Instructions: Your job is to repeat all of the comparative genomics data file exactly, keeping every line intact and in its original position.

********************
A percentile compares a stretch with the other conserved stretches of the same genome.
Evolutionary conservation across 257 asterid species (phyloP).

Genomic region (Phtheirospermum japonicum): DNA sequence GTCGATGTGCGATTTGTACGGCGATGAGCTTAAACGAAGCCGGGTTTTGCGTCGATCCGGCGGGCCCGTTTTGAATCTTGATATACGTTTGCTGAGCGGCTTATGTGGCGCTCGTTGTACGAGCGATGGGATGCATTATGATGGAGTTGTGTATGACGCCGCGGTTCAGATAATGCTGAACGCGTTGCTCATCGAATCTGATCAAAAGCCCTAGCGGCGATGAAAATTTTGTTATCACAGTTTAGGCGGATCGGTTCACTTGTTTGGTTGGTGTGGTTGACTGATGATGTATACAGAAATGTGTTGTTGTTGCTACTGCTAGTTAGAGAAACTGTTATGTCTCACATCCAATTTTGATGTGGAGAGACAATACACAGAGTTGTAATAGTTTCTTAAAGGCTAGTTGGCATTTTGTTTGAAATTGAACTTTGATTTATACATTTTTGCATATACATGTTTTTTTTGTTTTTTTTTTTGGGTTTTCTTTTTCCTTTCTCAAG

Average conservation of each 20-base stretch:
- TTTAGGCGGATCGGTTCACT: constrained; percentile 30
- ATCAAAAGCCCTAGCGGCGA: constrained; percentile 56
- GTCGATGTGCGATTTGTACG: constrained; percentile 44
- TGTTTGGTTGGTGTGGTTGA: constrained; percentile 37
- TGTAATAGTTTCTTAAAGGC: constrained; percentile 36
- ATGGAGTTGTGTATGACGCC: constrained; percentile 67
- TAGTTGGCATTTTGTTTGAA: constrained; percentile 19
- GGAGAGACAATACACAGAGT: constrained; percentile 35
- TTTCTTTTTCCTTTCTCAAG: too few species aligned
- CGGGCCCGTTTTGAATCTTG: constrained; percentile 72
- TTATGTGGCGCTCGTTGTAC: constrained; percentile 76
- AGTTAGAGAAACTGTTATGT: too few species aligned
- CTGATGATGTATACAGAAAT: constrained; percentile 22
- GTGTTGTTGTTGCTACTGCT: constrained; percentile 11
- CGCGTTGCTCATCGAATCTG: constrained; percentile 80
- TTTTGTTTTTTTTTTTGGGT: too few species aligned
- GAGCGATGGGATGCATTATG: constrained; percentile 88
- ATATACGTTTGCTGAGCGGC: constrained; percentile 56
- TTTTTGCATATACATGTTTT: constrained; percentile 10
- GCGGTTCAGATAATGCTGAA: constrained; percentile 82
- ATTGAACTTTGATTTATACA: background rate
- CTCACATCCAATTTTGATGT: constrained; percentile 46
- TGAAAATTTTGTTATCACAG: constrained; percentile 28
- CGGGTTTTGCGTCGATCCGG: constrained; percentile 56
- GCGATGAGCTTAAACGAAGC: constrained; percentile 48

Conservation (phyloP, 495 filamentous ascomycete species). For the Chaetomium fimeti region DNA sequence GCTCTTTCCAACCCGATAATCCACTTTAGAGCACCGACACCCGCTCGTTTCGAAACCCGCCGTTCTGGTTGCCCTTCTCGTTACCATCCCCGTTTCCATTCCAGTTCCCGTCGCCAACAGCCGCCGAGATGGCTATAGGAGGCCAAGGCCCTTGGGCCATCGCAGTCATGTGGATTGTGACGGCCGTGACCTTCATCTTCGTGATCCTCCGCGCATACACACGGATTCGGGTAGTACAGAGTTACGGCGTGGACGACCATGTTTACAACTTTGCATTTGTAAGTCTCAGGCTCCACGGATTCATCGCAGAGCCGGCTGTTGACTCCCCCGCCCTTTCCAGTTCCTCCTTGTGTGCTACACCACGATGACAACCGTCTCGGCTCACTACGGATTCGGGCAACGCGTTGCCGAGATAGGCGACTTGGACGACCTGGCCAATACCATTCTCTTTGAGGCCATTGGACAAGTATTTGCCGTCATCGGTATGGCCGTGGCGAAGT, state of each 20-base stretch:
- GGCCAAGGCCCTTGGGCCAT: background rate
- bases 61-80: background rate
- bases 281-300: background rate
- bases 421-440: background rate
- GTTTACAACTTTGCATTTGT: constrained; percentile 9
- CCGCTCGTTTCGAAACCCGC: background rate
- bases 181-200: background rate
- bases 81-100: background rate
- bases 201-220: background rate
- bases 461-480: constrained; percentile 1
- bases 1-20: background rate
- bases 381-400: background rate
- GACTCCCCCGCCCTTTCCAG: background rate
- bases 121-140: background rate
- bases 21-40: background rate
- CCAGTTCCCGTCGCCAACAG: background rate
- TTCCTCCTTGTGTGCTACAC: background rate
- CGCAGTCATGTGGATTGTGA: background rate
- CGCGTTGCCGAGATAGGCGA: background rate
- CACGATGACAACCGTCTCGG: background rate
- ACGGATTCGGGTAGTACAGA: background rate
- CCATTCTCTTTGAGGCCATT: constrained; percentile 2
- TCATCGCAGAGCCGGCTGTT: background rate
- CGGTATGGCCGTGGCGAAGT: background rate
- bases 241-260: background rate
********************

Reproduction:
A percentile compares a stretch with the other conserved stretches of the same genome.
Evolutionary conservation across 257 asterid species (phyloP).

Genomic region (Phtheirospermum japonicum): DNA sequence GTCGATGTGCGATTTGTACGGCGATGAGCTTAAACGAAGCCGGGTTTTGCGTCGATCCGGCGGGCCCGTTTTGAATCTTGATATACGTTTGCTGAGCGGCTTATGTGGCGCTCGTTGTACGAGCGATGGGATGCATTATGATGGAGTTGTGTATGACGCCGCGGTTCAGATAATGCTGAACGCGTTGCTCATCGAATCTGATCAAAAGCCCTAGCGGCGATGAAAATTTTGTTATCACAGTTTAGGCGGATCGGTTCACTTGTTTGGTTGGTGTGGTTGACTGATGATGTATACAGAAATGTGTTGTTGTTGCTACTGCTAGTTAGAGAAACTGTTATGTCTCACATCCAATTTTGATGTGGAGAGACAATACACAGAGTTGTAATAGTTTCTTAAAGGCTAGTTGGCATTTTGTTTGAAATTGAACTTTGATTTATACATTTTTGCATATACATGTTTTTTTTGTTTTTTTTTTTGGGTTTTCTTTTTCCTTTCTCAAG

Average conservation of each 20-base stretch:
- TTTAGGCGGATCGGTTCACT: constrained; percentile 30
- ATCAAAAGCCCTAGCGGCGA: constrained; percentile 56
- GTCGATGTGCGATTTGTACG: constrained; percentile 44
- TGTTTGGTTGGTGTGGTTGA: constrained; percentile 37
- TGTAATAGTTTCTTAAAGGC: constrained; percentile 36
- ATGGAGTTGTGTATGACGCC: constrained; percentile 67
- TAGTTGGCATTTTGTTTGAA: constrained; percentile 19
- GGAGAGACAATACACAGAGT: constrained; percentile 35
- TTTCTTTTTCCTTTCTCAAG: too few species aligned
- CGGGCCCGTTTTGAATCTTG: constrained; percentile 72
- TTATGTGGCGCTCGTTGTAC: constrained; percentile 76
- AGTTAGAGAAACTGTTATGT: too few species aligned
- CTGATGATGTATACAGAAAT: constrained; percentile 22
- GTGTTGTTGTTGCTACTGCT: constrained; percentile 11
- CGCGTTGCTCATCGAATCTG: constrained; percentile 80
- TTTTGTTTTTTTTTTTGGGT: too few species aligned
- GAGCGATGGGATGCATTATG: constrained; percentile 88
- ATATACGTTTGCTGAGCGGC: constrained; percentile 56
- TTTTTGCATATACATGTTTT: constrained; percentile 10
- GCGGTTCAGATAATGCTGAA: constrained; percentile 82
- ATTGAACTTTGATTTATACA: background rate
- CTCACATCCAATTTTGATGT: constrained; percentile 46
- TGAAAATTTTGTTATCACAG: constrained; percentile 28
- CGGGTTTTGCGTCGATCCGG: constrained; percentile 56
- GCGATGAGCTTAAACGAAGC: constrained; percentile 48

Conservation (phyloP, 495 filamentous ascomycete species). For the Chaetomium fimeti region DNA sequence GCTCTTTCCAACCCGATAATCCACTTTAGAGCACCGACACCCGCTCGTTTCGAAACCCGCCGTTCTGGTTGCCCTTCTCGTTACCATCCCCGTTTCCATTCCAGTTCCCGTCGCCAACAGCCGCCGAGATGGCTATAGGAGGCCAAGGCCCTTGGGCCATCGCAGTCATGTGGATTGTGACGGCCGTGACCTTCATCTTCGTGATCCTCCGCGCATACACACGGATTCGGGTAGTACAGAGTTACGGCGTGGACGACCATGTTTACAACTTTGCATTTGTAAGTCTCAGGCTCCACGGATTCATCGCAGAGCCGGCTGTTGACTCCCCCGCCCTTTCCAGTTCCTCCTTGTGTGCTACACCACGATGACAACCGTCTCGGCTCACTACGGATTCGGGCAACGCGTTGCCGAGATAGGCGACTTGGACGACCTGGCCAATACCATTCTCTTTGAGGCCATTGGACAAGTATTTGCCGTCATCGGTATGGCCGTGGCGAAGT, state of each 20-base stretch:
- GGCCAAGGCCCTTGGGCCAT: background rate
- bases 61-80: background rate
- bases 281-300: background rate
- bases 421-440: background rate
- GTTTACAACTTTGCATTTGT: constrained; percentile 9
- CCGCTCGTTTCGAAACCCGC: background rate
- bases 181-200: background rate
- bases 81-100: background rate
- bases 201-220: background rate
- bases 461-480: constrained; percentile 1
- bases 1-20: background rate
- bases 381-400: background rate
- GACTCCCCCGCCCTTTCCAG: background rate
- bases 121-140: background rate
- bases 21-40: background rate
- CCAGTTCCCGTCGCCAACAG: background rate
- TTCCTCCTTGTGTGCTACAC: background rate
- CGCAGTCATGTGGATTGTGA: background rate
- CGCGTTGCCGAGATAGGCGA: background rate
- CACGATGACAACCGTCTCGG: background rate
- ACGGATTCGGGTAGTACAGA: background rate
- CCATTCTCTTTGAGGCCATT: constrained; percentile 2
- TCATCGCAGAGCCGGCTGTT: background rate
- CGGTATGGCCGTGGCGAAGT: background rate
- bases 241-260: background rate